There was a I<Notice> section in L<perl589delta>, to carry an important
notice.

=item Incompatible Changes

For a release on a stable branch, this section aspires to be

    There are no changes intentionally incompatible with 5.10.3.
    If any exist, they are bugs and reports are welcome.

=item Core Enhancements

New core language features go here. Summarise user-visible core language
enhancements. Particularly prominent performance optimisations could go
here, but most should go in the L</Performance Enhancements> section.

Feature inside modules (pure-Perl and XS) go in L</Modules and Pragmata>

=item New Platforms

List any platforms that this version of perl compiles on, that previous
versions did not. These will either be enabled by new files in the F<hints/>
directories, or new subdirectories and F<README> files at the top level of the
source tree.

=item Modules and Pragmata

All changes to installed files in F<cpan/>, F<dist/>, F<ext/> and F<lib/> go
here, in a list ordered by distribution name. Minimally it should be the
module version, but it's more useful to the end user to give a paragraph's
summary of the module's changes. In an ideal world, dual-life modules would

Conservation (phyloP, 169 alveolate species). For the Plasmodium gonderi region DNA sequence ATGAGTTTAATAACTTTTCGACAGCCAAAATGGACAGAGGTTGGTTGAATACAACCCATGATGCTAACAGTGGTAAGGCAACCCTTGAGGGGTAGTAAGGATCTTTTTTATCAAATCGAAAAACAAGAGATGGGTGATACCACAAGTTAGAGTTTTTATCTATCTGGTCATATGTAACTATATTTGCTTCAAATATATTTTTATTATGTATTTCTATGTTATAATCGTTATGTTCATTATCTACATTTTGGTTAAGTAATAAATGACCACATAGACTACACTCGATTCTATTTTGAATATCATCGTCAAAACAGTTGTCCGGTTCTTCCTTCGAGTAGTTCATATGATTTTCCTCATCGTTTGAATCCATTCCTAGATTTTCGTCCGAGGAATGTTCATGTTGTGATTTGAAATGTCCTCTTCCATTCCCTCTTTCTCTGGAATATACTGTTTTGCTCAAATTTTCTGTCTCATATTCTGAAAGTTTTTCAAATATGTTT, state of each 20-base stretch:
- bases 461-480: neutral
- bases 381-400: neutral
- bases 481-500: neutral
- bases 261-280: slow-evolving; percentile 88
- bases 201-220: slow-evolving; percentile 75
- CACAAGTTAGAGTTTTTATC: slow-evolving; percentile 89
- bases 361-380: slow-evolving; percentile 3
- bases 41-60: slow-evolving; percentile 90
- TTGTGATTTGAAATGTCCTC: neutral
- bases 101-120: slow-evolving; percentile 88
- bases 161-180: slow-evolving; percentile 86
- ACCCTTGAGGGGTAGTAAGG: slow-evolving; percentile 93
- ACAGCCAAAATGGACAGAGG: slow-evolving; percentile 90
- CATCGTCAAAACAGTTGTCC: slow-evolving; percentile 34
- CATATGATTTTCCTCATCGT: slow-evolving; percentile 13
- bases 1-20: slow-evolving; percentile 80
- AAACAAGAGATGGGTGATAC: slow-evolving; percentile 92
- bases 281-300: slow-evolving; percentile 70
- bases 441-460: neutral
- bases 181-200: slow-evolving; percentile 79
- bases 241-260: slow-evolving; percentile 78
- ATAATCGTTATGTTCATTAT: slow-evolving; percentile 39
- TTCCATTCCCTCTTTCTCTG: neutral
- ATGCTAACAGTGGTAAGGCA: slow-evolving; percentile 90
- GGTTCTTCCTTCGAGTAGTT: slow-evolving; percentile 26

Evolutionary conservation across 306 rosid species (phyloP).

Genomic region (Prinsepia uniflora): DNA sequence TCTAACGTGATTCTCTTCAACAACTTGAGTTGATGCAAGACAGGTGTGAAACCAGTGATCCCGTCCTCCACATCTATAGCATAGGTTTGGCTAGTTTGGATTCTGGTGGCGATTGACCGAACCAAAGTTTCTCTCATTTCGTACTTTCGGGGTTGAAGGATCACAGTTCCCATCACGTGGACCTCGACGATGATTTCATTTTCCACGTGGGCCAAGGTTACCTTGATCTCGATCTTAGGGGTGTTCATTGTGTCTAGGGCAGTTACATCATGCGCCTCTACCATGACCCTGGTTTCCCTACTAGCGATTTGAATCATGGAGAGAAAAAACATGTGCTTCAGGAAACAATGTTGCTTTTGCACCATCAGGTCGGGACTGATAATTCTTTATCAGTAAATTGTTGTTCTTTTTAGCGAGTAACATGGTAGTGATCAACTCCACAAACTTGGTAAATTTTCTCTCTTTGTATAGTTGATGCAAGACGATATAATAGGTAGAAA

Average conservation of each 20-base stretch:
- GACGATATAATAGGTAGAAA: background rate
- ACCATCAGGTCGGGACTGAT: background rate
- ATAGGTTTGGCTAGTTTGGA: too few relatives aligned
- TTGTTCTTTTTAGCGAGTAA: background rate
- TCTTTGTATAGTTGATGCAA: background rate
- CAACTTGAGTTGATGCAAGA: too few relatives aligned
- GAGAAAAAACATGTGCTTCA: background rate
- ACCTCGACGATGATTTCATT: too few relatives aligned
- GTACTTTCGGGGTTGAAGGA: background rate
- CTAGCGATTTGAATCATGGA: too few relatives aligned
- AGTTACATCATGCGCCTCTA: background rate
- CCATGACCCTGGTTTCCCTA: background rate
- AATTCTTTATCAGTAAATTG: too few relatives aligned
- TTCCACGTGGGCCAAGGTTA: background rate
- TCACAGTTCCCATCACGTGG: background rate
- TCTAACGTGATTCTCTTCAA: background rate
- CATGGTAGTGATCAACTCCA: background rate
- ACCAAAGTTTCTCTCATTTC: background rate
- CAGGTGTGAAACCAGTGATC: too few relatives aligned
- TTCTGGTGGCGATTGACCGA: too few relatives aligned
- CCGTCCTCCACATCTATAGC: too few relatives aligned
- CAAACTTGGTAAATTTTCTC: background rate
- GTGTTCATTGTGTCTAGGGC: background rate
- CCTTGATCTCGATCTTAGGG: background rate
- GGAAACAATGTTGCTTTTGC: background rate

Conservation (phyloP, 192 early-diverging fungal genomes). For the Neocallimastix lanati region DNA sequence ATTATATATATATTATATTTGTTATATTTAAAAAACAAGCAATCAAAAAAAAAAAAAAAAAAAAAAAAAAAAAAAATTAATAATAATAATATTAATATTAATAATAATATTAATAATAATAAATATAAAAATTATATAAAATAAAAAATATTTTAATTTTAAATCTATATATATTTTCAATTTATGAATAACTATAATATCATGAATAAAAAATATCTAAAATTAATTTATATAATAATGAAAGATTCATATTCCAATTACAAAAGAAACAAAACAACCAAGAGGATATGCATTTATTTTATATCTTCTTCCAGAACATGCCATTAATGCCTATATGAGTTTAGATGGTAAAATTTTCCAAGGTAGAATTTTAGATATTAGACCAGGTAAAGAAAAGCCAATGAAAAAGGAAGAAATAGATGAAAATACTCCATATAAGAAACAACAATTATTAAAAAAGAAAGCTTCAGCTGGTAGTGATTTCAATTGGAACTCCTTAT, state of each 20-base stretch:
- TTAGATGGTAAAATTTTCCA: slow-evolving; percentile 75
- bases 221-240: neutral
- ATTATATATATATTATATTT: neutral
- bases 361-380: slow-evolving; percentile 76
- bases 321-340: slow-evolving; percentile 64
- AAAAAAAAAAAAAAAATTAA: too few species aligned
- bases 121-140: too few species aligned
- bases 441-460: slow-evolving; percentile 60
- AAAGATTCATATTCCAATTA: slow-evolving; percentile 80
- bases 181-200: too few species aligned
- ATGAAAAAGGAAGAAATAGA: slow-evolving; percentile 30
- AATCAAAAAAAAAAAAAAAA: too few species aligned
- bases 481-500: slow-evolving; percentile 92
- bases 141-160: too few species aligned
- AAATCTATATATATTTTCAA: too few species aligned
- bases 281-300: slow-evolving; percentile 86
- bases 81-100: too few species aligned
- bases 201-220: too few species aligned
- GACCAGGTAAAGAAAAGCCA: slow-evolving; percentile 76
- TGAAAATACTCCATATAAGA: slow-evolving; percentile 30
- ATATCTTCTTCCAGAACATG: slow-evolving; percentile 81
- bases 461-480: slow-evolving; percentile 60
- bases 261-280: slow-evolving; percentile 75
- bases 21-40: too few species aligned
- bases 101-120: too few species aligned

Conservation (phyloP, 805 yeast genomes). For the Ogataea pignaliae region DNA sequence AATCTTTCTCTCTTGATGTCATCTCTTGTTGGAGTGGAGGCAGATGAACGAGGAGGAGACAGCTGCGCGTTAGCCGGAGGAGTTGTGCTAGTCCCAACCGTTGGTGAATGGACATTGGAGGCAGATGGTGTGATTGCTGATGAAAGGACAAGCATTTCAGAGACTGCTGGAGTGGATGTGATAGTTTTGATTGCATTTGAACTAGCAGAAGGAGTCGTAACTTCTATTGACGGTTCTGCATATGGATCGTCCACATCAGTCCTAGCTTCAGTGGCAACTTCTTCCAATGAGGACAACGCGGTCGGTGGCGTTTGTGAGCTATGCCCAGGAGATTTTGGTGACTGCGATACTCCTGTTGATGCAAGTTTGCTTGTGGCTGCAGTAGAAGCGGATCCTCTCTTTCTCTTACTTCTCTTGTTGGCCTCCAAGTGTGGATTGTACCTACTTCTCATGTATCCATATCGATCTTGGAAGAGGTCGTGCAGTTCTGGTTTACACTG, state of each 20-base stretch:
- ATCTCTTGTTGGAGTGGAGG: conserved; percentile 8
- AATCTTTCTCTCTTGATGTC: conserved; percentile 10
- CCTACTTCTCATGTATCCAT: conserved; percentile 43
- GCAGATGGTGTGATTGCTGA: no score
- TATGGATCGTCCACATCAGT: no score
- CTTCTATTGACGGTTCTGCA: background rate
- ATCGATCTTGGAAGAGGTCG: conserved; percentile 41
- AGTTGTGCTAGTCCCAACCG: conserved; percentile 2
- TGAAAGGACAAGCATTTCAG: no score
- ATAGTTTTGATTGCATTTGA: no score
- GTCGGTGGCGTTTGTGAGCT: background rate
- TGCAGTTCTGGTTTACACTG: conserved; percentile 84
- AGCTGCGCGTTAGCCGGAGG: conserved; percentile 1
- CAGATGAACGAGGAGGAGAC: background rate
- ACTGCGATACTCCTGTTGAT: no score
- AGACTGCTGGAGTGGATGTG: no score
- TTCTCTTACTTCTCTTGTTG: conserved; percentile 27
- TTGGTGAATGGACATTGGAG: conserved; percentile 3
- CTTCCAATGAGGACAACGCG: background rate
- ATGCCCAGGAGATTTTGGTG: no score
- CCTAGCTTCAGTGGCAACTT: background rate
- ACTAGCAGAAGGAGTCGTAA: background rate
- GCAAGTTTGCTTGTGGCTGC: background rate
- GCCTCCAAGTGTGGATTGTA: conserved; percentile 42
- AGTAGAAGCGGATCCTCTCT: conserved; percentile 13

have a F<Changes> file that could be cribbed.

Whilst this section could be built by incrementally working through change
descriptions applying to files, this is prone to error. It's better to
collate changes by module, and then summarise all changes to a module as a
group.

If Module::CoreList has been updated, then F<Porting/corelist-perldelta.pl>
will automatically update two sections in F<perldelta>:

    * New Modules and Pragmata
    * Updated Modules and Pragmata

(Currently, it does not update the Removed Modules and Pragmata section.)

Each section will have stub entries following a template like this:

    =item C<less>

    Upgraded from version 0.01 to 0.02

It does not include modules listed in F<Porting/Maintainers.pl> under
C<_PERLLIB>, but it's a start.  Where relevant, a summary of changes can be
added by hand.

A more adventurous enhancement would be to automate grabbing
the changelogs for dual lived modules. For each of them, grab the relevant
changes files from CPAN for the old and new versions, and if the old one is
a strict subset of the new one, use the extra lines as a basis for summarising.

(And if not, experiment with using F<git> to get the relevant part of changelog
for the particular file in core.)

=item Utility Changes

Changes to installed programs such as F<perlbug> and F<xsubpp> go here. Most
of these are built within the directory F<utils>.

=item New Documentation

Changes which create B<new> files in F<pod/> go here.